MIAMI (AP) – A top fugitive close to Venezuela‘s socialist government has been put on a flight from Cape Verde to the United States to face money laundering charges, a senior U.S. official confirmed Saturday.
Alex Saab was on a chartered Justice Department flight from the West African country, a small island chain, where he was arrested 16 months ago while making a stop on the way to Iran for what Nicolás Maduro’s government later described as a diplomatic humanitarian mission.
Saab’s arrival in the U.S. is bound to complicate relations between Washington and Caracas, possibly disrupting fledgling talks between Maduro’s government and its U.S.-backed opposition taking place in Mexico.
Maduro has blasted the U.S. for the “kidnapping” and “torture” of Saab, a businessman from Colombia who prosecutors say amassed a fortune wheeling and dealing on behalf of the socialist government, which faces heavy U.S. sanctions.
American authorities have been targeting Saab for years, believing he holds numerous secrets about how Maduro, the president’s family and his top aides siphoned off millions of dollars in government contracts for food and housing amid widespread hunger in oil-rich Venezuela.
However, his defenders, including Maduro’s government as well as allies Russia and Cuba, consider his arrest illegal and maintain that Saab was a diplomatic envoy of the Venezuelan government and as such possesses immunity from prosecution while on official business.
In a statement Saturday, Venezuela’s government again denounced the “kidnapping” of Saab by the U.S. government “in complicity with authorities in Cape Verde.”
“The government of the Bolivarian Republic of Venezuela repudiates this grave violation of human rights against a Venezuelan citizen, invested as a diplomat and representative of our country before the world,” the statement said.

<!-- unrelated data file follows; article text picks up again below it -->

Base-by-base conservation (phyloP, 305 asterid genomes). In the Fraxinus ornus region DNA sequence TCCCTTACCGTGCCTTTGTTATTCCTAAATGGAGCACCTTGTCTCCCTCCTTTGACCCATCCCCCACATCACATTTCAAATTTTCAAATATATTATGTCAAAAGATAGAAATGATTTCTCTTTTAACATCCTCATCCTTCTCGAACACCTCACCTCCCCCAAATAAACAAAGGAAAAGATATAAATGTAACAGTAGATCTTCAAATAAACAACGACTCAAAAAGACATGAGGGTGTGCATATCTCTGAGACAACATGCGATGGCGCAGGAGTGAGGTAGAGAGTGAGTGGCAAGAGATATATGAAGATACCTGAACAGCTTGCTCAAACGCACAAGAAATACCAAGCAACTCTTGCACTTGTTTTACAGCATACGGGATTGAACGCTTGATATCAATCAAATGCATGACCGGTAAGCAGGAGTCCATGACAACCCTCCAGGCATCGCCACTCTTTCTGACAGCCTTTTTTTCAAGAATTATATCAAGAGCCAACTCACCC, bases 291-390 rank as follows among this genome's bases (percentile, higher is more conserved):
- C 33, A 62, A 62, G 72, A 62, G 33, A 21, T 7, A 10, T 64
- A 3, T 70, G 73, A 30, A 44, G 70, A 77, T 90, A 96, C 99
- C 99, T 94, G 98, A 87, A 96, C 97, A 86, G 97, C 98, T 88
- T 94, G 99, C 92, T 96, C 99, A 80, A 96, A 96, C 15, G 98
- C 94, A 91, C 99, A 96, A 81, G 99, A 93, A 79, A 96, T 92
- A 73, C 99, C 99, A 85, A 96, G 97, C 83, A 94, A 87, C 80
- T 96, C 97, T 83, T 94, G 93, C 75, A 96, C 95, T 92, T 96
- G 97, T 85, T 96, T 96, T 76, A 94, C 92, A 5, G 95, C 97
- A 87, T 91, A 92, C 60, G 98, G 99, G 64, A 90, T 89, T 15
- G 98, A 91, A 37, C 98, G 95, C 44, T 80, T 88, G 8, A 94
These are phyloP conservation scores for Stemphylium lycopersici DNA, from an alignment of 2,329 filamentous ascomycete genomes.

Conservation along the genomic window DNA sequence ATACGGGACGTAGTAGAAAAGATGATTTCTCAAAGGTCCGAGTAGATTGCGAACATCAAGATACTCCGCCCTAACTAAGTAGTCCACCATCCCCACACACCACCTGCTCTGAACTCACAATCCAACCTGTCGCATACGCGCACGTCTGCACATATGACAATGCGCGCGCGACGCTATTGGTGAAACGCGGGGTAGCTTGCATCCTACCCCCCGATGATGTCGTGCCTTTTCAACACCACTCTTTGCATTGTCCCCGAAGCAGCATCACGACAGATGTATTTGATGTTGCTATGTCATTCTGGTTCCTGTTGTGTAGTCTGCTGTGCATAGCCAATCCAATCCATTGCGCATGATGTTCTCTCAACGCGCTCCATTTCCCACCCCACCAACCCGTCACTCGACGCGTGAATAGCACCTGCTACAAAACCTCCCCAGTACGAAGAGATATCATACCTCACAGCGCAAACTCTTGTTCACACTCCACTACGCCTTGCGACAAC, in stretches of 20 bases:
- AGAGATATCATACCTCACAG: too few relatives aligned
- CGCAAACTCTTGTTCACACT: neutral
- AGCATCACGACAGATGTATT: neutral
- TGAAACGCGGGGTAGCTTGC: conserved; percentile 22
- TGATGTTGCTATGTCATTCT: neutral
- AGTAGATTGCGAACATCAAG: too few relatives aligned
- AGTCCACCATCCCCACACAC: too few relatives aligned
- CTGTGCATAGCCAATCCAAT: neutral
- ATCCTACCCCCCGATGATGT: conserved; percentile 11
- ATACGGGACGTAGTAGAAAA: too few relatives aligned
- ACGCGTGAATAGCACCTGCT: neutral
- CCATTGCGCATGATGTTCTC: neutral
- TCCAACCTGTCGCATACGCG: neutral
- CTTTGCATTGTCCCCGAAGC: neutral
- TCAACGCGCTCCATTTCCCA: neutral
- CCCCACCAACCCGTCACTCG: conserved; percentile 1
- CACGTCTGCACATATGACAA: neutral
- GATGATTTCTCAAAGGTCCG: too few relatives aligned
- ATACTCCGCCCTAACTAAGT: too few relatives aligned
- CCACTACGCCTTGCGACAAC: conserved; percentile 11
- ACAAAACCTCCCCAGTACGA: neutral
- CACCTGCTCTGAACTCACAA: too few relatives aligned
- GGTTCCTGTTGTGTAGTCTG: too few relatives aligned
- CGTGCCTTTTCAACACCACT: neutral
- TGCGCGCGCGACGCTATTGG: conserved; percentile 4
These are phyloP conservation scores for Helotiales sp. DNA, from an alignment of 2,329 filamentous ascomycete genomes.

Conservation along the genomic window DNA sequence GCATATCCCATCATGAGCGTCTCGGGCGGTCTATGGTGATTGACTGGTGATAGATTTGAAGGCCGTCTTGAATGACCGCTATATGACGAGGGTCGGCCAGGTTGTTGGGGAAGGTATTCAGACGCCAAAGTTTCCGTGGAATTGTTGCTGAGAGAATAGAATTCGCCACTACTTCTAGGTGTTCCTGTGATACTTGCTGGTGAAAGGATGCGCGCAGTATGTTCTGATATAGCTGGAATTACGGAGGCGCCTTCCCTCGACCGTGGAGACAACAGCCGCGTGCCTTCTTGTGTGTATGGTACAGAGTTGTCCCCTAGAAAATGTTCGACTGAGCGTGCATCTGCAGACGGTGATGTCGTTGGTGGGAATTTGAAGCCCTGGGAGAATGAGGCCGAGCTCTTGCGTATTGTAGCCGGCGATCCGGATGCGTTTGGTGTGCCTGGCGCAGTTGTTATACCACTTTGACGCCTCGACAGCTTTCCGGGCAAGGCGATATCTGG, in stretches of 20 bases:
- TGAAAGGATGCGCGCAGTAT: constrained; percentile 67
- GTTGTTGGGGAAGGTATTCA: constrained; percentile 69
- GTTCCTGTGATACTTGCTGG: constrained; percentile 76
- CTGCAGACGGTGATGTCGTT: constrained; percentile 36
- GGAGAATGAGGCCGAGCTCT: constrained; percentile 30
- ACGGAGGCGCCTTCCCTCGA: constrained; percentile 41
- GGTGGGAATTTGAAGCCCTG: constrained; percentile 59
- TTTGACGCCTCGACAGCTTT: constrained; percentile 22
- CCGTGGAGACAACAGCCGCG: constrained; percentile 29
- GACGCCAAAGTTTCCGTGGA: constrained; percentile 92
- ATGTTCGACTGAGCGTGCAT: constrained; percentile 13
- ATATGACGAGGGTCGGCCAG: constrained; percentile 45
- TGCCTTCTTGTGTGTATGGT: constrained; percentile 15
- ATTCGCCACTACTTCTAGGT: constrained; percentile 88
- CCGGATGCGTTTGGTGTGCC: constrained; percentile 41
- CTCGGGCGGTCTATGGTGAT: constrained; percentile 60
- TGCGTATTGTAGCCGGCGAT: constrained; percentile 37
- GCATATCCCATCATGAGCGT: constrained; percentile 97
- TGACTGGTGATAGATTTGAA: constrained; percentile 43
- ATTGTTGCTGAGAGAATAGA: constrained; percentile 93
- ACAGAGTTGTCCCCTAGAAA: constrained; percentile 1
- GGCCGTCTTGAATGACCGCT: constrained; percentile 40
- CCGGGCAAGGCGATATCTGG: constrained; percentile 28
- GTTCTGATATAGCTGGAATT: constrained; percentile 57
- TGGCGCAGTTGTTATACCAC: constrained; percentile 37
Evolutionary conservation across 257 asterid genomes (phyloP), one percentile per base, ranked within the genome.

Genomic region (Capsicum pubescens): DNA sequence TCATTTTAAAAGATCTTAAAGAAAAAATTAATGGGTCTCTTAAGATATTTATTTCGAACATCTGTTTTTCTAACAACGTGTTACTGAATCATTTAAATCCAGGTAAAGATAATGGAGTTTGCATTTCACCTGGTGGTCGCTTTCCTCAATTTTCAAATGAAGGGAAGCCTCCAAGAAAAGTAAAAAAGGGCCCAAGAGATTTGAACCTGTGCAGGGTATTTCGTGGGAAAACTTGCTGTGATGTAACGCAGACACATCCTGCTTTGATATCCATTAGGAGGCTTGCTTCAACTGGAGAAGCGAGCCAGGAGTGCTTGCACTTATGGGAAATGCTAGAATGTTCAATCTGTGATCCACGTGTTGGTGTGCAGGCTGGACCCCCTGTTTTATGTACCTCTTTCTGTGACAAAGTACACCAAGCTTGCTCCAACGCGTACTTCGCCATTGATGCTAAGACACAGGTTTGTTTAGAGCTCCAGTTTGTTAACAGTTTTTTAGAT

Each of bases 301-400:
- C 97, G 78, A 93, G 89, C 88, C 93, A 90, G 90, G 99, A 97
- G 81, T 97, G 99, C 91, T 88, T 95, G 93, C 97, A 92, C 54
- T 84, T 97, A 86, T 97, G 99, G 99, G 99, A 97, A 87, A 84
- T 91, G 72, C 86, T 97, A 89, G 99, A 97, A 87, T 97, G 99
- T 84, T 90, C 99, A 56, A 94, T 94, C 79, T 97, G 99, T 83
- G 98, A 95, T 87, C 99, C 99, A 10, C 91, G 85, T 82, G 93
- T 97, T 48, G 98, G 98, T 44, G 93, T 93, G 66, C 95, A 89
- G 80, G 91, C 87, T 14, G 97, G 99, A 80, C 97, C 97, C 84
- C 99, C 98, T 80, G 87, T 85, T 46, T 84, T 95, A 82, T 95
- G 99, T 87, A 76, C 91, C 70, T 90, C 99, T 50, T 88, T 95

The argument failed to persuade Cape Verde’s Constitutional Court, which last month authorized his extradition after a year of wrangling by Saab’s legal team, which includes former Spanish judge Baltasar Garzón and BakerHostetler, one of the U.S.’ biggest firms.
Federal prosecutors in Miami indicted Saab in 2019 on money-laundering charges connected to an alleged bribery scheme that pocketed more than $350 million from a low-income housing project for the Venezuelan government.
Separately, Saab had been sanctioned by the previous Trump administration for allegedly utilizing a network of shell companies spanning the globe – in the United Arab Emirates, Turkey, Hong Kong, Panama, Colombia and Mexico – to hide huge profits from no-bid, overvalued food contracts obtained through bribes and kickbacks.
Some of Saab’s contracts were obtained by paying bribes to the adult children of Venezuelan first lady Cilia Flores, the Trump administration alleged. Commonly known in Venezuela as “Los Chamos,” slang for “the kids,” the three men are also under investigation by prosecutors in Miami for allegedly forming part of a scheme to siphon $1.2 billion from Venezuela’s state-owned oil company, two people familiar with the U.S. investigation told The Associated Press.
But while in private U.S. officials have long described Saab as a frontman for Maduro, he is not identified as such in court filings.
The previous Trump administration had made Saab’s extradition a top priority, at one point even sending a Navy warship to the African archipelago to keep an eye on the captive.
On Saturday. Colombian President Iván Duque lauded the extradition of Saab in a tweet, calling it a “triumph in the fight against drug trafficking, money laundering and corruption led by the dictatorship of Nicolás Maduro.”
Maduro’s government has vehemently objected to Saab’s prosecution as a veiled attempt at regime change by the U.S. government.
“Alex Saab is an innocent Venezuelan diplomat, a victim of kidnapping and human rights violations who has served our country face with an immoral imperial blockade,” Venezuelan Vice President Delcy Rodiríguez tweeted.
However, the Biden administration has downplayed the importance of Saab’s problems, saying he can defend himself in U.S. courts and that his case shouldn’t affect ongoing negotiations sponsored by Norway aimed at overcoming Venezuela‘s long-running economic crisis and political tug of war.
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